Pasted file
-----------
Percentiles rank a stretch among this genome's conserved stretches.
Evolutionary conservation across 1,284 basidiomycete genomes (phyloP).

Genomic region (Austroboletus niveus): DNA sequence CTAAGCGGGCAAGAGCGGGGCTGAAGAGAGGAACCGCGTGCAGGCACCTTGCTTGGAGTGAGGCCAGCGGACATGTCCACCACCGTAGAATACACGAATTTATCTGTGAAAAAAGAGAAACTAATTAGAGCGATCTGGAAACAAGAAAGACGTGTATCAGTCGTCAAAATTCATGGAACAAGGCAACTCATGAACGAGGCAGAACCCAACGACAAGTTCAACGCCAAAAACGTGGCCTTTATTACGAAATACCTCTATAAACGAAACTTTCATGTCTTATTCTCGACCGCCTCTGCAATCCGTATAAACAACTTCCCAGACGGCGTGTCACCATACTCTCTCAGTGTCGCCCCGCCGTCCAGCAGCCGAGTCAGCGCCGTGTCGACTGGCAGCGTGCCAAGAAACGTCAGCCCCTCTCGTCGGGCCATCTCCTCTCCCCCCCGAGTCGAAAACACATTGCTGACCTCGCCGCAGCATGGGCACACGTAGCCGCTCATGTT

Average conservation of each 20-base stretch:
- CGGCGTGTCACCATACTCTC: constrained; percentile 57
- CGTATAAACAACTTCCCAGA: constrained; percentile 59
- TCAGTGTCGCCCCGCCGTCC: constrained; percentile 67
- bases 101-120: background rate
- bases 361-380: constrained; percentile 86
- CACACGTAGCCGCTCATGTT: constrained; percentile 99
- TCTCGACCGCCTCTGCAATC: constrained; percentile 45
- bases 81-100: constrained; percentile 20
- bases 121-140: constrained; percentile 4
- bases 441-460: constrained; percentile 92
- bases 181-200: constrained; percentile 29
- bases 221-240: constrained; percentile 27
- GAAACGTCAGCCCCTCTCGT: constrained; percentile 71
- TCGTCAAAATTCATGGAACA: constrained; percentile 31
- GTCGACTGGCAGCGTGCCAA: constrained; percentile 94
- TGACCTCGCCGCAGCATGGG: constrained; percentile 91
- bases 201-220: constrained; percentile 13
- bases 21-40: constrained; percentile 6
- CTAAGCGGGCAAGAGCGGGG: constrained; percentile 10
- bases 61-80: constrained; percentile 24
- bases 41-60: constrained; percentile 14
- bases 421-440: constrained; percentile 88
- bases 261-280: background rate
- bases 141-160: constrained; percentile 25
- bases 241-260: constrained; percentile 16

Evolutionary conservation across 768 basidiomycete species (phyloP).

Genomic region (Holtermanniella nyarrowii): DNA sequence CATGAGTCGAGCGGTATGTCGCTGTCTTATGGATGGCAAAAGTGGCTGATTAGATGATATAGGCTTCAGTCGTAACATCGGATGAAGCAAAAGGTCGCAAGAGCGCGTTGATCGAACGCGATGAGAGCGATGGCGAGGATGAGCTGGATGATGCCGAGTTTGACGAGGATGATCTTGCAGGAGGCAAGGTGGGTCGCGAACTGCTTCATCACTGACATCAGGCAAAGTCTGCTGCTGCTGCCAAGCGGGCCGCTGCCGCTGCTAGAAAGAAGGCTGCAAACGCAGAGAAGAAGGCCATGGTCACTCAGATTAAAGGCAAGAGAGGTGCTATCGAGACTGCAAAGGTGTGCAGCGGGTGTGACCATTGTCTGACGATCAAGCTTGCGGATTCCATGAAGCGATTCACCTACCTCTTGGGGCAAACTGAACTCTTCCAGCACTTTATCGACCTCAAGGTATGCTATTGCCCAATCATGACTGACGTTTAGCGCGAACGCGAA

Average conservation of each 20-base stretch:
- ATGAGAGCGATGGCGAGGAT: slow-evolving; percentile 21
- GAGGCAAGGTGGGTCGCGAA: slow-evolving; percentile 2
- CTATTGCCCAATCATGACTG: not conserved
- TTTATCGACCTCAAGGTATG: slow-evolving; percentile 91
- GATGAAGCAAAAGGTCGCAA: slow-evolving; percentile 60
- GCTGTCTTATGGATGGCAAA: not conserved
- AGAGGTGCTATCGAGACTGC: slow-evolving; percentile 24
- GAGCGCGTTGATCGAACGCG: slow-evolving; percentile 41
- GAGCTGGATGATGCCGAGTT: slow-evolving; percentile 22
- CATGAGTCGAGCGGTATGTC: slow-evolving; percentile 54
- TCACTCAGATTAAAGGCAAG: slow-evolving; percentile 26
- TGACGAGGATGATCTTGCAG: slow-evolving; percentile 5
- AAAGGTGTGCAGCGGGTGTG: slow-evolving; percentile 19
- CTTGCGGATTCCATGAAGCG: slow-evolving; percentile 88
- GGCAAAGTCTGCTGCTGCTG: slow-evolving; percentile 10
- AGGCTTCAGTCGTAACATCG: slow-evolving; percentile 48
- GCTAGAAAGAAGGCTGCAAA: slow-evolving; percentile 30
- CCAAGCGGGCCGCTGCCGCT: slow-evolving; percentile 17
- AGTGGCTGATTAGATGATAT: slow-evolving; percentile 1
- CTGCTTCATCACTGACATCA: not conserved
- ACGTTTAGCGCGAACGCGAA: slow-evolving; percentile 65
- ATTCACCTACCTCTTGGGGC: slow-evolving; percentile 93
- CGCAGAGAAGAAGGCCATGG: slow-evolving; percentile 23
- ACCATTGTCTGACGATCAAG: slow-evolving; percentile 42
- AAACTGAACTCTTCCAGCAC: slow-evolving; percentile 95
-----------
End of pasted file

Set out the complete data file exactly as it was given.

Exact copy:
Percentiles rank a stretch among this genome's conserved stretches.
Evolutionary conservation across 1,284 basidiomycete genomes (phyloP).

Genomic region (Austroboletus niveus): DNA sequence CTAAGCGGGCAAGAGCGGGGCTGAAGAGAGGAACCGCGTGCAGGCACCTTGCTTGGAGTGAGGCCAGCGGACATGTCCACCACCGTAGAATACACGAATTTATCTGTGAAAAAAGAGAAACTAATTAGAGCGATCTGGAAACAAGAAAGACGTGTATCAGTCGTCAAAATTCATGGAACAAGGCAACTCATGAACGAGGCAGAACCCAACGACAAGTTCAACGCCAAAAACGTGGCCTTTATTACGAAATACCTCTATAAACGAAACTTTCATGTCTTATTCTCGACCGCCTCTGCAATCCGTATAAACAACTTCCCAGACGGCGTGTCACCATACTCTCTCAGTGTCGCCCCGCCGTCCAGCAGCCGAGTCAGCGCCGTGTCGACTGGCAGCGTGCCAAGAAACGTCAGCCCCTCTCGTCGGGCCATCTCCTCTCCCCCCCGAGTCGAAAACACATTGCTGACCTCGCCGCAGCATGGGCACACGTAGCCGCTCATGTT

Average conservation of each 20-base stretch:
- CGGCGTGTCACCATACTCTC: constrained; percentile 57
- CGTATAAACAACTTCCCAGA: constrained; percentile 59
- TCAGTGTCGCCCCGCCGTCC: constrained; percentile 67
- bases 101-120: background rate
- bases 361-380: constrained; percentile 86
- CACACGTAGCCGCTCATGTT: constrained; percentile 99
- TCTCGACCGCCTCTGCAATC: constrained; percentile 45
- bases 81-100: constrained; percentile 20
- bases 121-140: constrained; percentile 4
- bases 441-460: constrained; percentile 92
- bases 181-200: constrained; percentile 29
- bases 221-240: constrained; percentile 27
- GAAACGTCAGCCCCTCTCGT: constrained; percentile 71
- TCGTCAAAATTCATGGAACA: constrained; percentile 31
- GTCGACTGGCAGCGTGCCAA: constrained; percentile 94
- TGACCTCGCCGCAGCATGGG: constrained; percentile 91
- bases 201-220: constrained; percentile 13
- bases 21-40: constrained; percentile 6
- CTAAGCGGGCAAGAGCGGGG: constrained; percentile 10
- bases 61-80: constrained; percentile 24
- bases 41-60: constrained; percentile 14
- bases 421-440: constrained; percentile 88
- bases 261-280: background rate
- bases 141-160: constrained; percentile 25
- bases 241-260: constrained; percentile 16

Evolutionary conservation across 768 basidiomycete species (phyloP).

Genomic region (Holtermanniella nyarrowii): DNA sequence CATGAGTCGAGCGGTATGTCGCTGTCTTATGGATGGCAAAAGTGGCTGATTAGATGATATAGGCTTCAGTCGTAACATCGGATGAAGCAAAAGGTCGCAAGAGCGCGTTGATCGAACGCGATGAGAGCGATGGCGAGGATGAGCTGGATGATGCCGAGTTTGACGAGGATGATCTTGCAGGAGGCAAGGTGGGTCGCGAACTGCTTCATCACTGACATCAGGCAAAGTCTGCTGCTGCTGCCAAGCGGGCCGCTGCCGCTGCTAGAAAGAAGGCTGCAAACGCAGAGAAGAAGGCCATGGTCACTCAGATTAAAGGCAAGAGAGGTGCTATCGAGACTGCAAAGGTGTGCAGCGGGTGTGACCATTGTCTGACGATCAAGCTTGCGGATTCCATGAAGCGATTCACCTACCTCTTGGGGCAAACTGAACTCTTCCAGCACTTTATCGACCTCAAGGTATGCTATTGCCCAATCATGACTGACGTTTAGCGCGAACGCGAA

Average conservation of each 20-base stretch:
- ATGAGAGCGATGGCGAGGAT: slow-evolving; percentile 21
- GAGGCAAGGTGGGTCGCGAA: slow-evolving; percentile 2
- CTATTGCCCAATCATGACTG: not conserved
- TTTATCGACCTCAAGGTATG: slow-evolving; percentile 91
- GATGAAGCAAAAGGTCGCAA: slow-evolving; percentile 60
- GCTGTCTTATGGATGGCAAA: not conserved
- AGAGGTGCTATCGAGACTGC: slow-evolving; percentile 24
- GAGCGCGTTGATCGAACGCG: slow-evolving; percentile 41
- GAGCTGGATGATGCCGAGTT: slow-evolving; percentile 22
- CATGAGTCGAGCGGTATGTC: slow-evolving; percentile 54
- TCACTCAGATTAAAGGCAAG: slow-evolving; percentile 26
- TGACGAGGATGATCTTGCAG: slow-evolving; percentile 5
- AAAGGTGTGCAGCGGGTGTG: slow-evolving; percentile 19
- CTTGCGGATTCCATGAAGCG: slow-evolving; percentile 88
- GGCAAAGTCTGCTGCTGCTG: slow-evolving; percentile 10
- AGGCTTCAGTCGTAACATCG: slow-evolving; percentile 48
- GCTAGAAAGAAGGCTGCAAA: slow-evolving; percentile 30
- CCAAGCGGGCCGCTGCCGCT: slow-evolving; percentile 17
- AGTGGCTGATTAGATGATAT: slow-evolving; percentile 1
- CTGCTTCATCACTGACATCA: not conserved
- ACGTTTAGCGCGAACGCGAA: slow-evolving; percentile 65
- ATTCACCTACCTCTTGGGGC: slow-evolving; percentile 93
- CGCAGAGAAGAAGGCCATGG: slow-evolving; percentile 23
- ACCATTGTCTGACGATCAAG: slow-evolving; percentile 42
- AAACTGAACTCTTCCAGCAC: slow-evolving; percentile 95